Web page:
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Guest Blog // Selected Security Content Provided By Sophos
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11/16/2009
06:08 AM
Graham Cluley
Graham Cluley
Security Insights
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Promoting Fake Pharmaceutical Websites Pays Big Bucks

Is it any wonder that the criminal underground is embracing the Internet? The fortunes to be made through spam and search-engine poisoning are enormous.

Is it any wonder that the criminal underground is embracing the Internet? The fortunes to be made through spam and search-engine poisoning are enormous.Research published by Sophos today reveals the workings of secretive Russian crime networks who have created complex Webs of affiliates promoting Websites selling fake pharmaceuticals.

Naughty nurse Viagra spam

We're all familiar with spam email like the one shown above -- a sexily dressed nurse (somehow I doubt she's medically qualified) is encouraging you to buy Viagra and Cialis from her online store.

What is less well-known is that many of these email messages are not sent by the store itself, but by a network of commission-earning affiliates (known as the "Partnerka"), who use compromised botnet PCs, search engine optimization, and social networks to advertise their links.

And every time you buy goods via a site like this, they earn 40% of the proceeds.

In the past, some of the Partnerka affiliates have even held parties -- posting pictures and videos on the Web as they party the night away with fast cars and strippers.

I'll spare you those pictures, but here's a snapshot of a familiar young lady on a banner at just one such event:

Naughty nurse party banner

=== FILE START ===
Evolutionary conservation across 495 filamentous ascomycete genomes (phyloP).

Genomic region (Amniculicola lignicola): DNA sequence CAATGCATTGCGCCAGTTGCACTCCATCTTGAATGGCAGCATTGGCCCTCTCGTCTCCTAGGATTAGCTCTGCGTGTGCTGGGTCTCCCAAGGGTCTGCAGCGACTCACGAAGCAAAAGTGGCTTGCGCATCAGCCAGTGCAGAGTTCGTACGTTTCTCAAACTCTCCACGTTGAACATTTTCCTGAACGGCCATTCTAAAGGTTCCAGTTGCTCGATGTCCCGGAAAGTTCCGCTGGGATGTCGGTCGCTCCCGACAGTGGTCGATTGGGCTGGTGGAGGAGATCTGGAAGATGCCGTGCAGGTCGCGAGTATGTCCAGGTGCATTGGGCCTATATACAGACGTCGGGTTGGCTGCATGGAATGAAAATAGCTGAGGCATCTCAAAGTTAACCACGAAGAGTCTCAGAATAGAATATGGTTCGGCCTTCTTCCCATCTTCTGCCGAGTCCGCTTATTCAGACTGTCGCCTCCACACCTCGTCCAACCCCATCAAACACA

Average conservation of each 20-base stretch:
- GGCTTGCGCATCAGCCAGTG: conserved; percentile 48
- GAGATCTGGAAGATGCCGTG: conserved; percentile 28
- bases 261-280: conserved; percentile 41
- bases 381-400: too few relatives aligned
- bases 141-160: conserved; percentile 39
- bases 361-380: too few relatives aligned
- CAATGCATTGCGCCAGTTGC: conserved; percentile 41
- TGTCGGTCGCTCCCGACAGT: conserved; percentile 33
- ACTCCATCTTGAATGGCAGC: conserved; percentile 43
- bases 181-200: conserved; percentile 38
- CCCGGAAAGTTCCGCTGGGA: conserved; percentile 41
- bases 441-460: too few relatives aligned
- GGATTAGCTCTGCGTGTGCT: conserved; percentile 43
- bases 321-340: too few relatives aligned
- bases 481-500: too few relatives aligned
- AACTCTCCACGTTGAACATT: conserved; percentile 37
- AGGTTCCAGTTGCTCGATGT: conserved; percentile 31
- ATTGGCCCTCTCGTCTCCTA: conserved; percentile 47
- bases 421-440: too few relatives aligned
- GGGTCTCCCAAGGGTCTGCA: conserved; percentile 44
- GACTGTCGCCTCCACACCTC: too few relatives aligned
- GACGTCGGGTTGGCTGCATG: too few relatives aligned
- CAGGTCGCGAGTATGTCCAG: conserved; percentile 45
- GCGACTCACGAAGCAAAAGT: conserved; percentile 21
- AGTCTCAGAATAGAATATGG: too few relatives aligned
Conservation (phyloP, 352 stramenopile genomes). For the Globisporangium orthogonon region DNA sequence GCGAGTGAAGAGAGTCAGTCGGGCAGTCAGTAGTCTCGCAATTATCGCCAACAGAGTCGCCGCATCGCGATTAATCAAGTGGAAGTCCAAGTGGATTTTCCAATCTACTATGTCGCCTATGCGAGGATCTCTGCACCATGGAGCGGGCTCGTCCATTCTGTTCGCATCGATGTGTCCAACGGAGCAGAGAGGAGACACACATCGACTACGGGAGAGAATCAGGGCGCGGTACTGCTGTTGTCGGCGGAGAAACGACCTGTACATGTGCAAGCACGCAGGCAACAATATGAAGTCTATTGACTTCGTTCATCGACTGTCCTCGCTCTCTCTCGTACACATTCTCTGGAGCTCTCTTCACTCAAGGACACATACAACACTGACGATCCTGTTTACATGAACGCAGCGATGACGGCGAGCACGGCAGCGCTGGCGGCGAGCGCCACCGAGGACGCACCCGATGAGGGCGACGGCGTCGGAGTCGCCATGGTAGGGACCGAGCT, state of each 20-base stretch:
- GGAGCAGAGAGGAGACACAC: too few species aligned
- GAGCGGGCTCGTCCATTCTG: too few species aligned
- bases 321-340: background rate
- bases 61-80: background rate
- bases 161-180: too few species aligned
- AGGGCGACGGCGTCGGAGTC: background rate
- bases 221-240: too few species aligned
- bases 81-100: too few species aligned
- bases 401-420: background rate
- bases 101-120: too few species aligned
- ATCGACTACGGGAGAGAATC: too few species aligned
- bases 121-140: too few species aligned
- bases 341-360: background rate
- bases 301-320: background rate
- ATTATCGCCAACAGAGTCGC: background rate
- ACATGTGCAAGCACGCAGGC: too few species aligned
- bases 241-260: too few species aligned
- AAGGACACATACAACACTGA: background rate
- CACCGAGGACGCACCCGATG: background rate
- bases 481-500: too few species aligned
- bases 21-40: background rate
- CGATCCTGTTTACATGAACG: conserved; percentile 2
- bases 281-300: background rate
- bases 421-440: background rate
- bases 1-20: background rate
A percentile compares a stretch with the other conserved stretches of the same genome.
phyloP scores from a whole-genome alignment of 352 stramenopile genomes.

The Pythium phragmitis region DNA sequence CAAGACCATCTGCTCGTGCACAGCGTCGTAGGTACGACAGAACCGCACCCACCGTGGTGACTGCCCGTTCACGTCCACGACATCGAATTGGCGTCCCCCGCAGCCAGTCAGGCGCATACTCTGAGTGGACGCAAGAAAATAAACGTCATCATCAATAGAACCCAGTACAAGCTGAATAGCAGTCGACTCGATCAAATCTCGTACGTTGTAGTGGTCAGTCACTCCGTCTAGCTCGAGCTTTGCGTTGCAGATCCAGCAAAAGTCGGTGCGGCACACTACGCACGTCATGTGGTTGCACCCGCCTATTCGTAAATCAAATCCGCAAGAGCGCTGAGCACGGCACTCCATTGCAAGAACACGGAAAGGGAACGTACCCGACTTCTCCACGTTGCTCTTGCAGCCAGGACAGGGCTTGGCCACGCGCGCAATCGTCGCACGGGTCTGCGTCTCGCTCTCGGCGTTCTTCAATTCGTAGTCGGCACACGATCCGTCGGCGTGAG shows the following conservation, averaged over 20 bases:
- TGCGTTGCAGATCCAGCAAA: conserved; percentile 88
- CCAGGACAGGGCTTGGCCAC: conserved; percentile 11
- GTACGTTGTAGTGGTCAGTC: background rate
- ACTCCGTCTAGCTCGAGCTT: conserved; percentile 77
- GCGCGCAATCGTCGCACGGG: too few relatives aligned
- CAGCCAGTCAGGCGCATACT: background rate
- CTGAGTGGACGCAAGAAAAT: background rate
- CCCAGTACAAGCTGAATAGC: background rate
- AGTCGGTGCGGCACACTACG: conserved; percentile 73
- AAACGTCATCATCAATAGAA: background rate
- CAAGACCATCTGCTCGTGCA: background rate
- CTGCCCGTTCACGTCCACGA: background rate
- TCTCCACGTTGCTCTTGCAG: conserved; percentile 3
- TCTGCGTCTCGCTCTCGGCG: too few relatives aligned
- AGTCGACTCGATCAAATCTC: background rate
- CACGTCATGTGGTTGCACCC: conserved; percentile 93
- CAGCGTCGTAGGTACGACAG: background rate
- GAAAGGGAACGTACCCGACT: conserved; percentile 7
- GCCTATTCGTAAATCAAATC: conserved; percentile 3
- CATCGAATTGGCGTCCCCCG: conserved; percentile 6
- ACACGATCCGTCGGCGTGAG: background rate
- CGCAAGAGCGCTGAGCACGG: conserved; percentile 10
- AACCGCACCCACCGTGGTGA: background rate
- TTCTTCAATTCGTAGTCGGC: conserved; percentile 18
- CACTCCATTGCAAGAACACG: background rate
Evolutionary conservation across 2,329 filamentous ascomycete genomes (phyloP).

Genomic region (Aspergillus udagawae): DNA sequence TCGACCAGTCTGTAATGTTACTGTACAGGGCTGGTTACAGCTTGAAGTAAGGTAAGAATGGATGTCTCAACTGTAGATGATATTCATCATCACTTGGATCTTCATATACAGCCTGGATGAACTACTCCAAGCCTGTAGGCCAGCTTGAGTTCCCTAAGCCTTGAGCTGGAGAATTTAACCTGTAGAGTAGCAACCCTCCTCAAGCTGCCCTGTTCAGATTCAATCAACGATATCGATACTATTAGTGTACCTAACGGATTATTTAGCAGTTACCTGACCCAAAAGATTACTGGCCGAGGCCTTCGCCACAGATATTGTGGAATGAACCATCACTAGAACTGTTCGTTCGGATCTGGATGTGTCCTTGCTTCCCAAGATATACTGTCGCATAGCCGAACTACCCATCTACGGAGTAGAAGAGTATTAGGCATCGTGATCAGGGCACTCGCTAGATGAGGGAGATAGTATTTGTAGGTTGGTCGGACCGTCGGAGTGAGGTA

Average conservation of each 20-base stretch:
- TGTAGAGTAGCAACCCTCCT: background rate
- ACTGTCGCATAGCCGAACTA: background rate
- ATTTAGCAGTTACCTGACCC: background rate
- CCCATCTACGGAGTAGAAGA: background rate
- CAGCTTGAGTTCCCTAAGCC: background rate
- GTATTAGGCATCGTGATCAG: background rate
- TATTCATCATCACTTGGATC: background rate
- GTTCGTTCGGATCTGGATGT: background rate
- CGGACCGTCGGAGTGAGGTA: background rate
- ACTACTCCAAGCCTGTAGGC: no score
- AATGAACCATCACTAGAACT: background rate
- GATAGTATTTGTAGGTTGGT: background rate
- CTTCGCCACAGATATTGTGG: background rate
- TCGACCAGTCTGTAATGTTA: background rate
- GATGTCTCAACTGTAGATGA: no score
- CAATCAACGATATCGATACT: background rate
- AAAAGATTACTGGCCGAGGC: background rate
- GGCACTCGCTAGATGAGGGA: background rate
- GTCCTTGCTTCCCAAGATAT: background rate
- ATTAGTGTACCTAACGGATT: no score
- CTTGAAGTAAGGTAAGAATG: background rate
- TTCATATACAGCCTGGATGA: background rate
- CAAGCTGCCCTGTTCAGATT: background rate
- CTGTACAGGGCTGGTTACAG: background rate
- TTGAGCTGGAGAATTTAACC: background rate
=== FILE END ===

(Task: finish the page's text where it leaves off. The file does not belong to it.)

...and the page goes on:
Affiliates to the Partnerka pharmaceutical Websites earn on average $16,000 per day -- that's almost $16 million a year. And if that figure is making your eyes pop out, then realize this: Some of the bad guys boast they are making a breathtaking $100,000 a day.

What's been interesting this year is that we've seen many of the spammers switch from focusing their main attention on folks seeking Cialis and Viagra to promote Tamiflu instead.

As fears rise about a Swine Flu outbreak, many people have turned to the Net hoping to find medications. As you can see in the following graph, panic can cause "Tamiflu" to rise in popularity on search engines:

Tamiflu global search volume

Searching on the Internet for drugs like this is, of course, plays straight into the hands of the cybercriminals. They are creating Websites that claim they will sell you the medication you are after -- but what guarantee do you have that the drugs will be safe? And given these guys have already proved themselves capable of criminal acts, such as spam and malware infection, do you really want to trust them with your credit card details?

If you're worried about Swine Flu, don't seek medication on the Internet. You'll only be encouraging spammers and criminal gangs to spread their misery even further.

Find out more about how the Partnerka works on the Sophos Website.

Graham Cluley is senior technology consultant at Sophos, and has been working in the computer security field since the early 1990s. When he's not updating his other blog on the Sophos website, you can find him on Twitter at @gcluley. Special to Dark Reading.

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